Global Warming and the Flooding in Louisiana

Global Warming and the Flooding in Louisiana August 19, 2016

My friend Samantha Montano, a PhD student in disasterology and the person who helped create the Humanist Disaster Recovery Teams for the Foundation Beyond Belief, has a column at Vox about the role of global warming in extreme weather events like the flooding in Louisiana.


On Friday, meteorologists began sounding the alarm that a low-pressure weather system would deliver about 24 inches of water to communities on the Louisiana coast. Had it been a hurricane, more advance warning would have been possible to give people more time to evacuate. But this storm was harder to predict — and so it took the region largely by surprise.

The extensive flooding that ensued has left 11 dead and 40,000 homes damaged across 20 parishes in the state. Tens of thousands of people were stranded as the water rose, requiring the National Guard, Coast Guard, local first responders, and groups of citizens including the “Cajun Navy” to do water rescues over the weekend. More than 10,000 people were moved to shelters.

Though smaller than the devastation wrought by Hurricane Sandy in 2012, this latest flood reminds us of what a changing climate has in store for us: Places that have flooded before will flood again, and places that haven’t in the past will do so for the first time.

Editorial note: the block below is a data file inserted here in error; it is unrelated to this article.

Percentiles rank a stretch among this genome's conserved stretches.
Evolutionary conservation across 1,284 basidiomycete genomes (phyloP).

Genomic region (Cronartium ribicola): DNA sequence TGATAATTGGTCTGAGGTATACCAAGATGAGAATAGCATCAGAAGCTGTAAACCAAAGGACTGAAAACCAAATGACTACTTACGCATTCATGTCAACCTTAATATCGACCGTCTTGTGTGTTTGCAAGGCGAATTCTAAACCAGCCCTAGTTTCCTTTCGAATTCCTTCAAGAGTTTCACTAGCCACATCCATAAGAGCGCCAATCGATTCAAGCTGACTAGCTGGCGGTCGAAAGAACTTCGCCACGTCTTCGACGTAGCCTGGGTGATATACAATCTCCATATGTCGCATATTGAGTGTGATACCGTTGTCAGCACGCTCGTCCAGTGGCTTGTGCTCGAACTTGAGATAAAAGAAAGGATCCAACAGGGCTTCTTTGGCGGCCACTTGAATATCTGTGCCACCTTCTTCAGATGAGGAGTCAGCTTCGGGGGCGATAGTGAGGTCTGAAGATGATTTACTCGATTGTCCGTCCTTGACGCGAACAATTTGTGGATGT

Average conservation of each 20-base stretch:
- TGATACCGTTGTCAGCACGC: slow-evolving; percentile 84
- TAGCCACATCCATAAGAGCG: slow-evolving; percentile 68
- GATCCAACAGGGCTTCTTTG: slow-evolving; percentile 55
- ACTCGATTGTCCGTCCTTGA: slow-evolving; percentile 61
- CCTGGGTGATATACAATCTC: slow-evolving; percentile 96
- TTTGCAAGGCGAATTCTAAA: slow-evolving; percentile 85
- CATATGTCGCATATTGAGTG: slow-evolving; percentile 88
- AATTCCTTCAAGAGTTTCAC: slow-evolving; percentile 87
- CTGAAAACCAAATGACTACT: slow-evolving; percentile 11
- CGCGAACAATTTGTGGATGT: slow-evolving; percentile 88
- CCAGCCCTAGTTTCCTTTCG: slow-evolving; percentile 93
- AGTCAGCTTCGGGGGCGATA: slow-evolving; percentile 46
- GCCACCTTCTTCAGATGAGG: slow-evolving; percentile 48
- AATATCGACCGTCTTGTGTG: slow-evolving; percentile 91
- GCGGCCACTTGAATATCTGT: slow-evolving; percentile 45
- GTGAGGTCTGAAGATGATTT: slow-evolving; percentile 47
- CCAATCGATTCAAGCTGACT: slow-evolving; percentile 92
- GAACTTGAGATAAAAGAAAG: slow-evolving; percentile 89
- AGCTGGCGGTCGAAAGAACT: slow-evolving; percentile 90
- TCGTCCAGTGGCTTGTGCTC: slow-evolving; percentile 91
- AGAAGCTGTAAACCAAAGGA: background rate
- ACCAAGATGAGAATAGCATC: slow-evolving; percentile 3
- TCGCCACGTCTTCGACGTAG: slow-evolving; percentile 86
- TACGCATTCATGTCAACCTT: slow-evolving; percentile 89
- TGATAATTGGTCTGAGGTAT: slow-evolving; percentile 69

These disasters are the new normal — several other states are currently recovering from disasters of their own. What has become painfully clear is that the “emergency management system” in the United States does not have the capacity to address all the needs. The systems we have in place to mitigate, prepare for, respond to, and recover from these events do not have the ability to deal with so many disasters at once. We can do better…

At this rate, communities across the country will be in a perpetual state of response and recovery. We need to find way to lessen the impact of these types of disasters and better prepare. Local governments need to lead the conversation on community-wide mitigation projects like flood control systems and zoning laws. Individuals and households need to buy hazard insurance. Communities must create disaster plans in advance and tell the local community about their hazard risks and what to do about them.

We need to find ways to fund and maintain public interest for mitigation and preparedness to be successful. This all needs to happen while simultaneously creating a system that allows communities to recover quickly and fully.

She goes into a lot of detail about the ways our emergency management system is outdated, unprepared and stretched to the limits and offers a way forward. You should read the whole thing.

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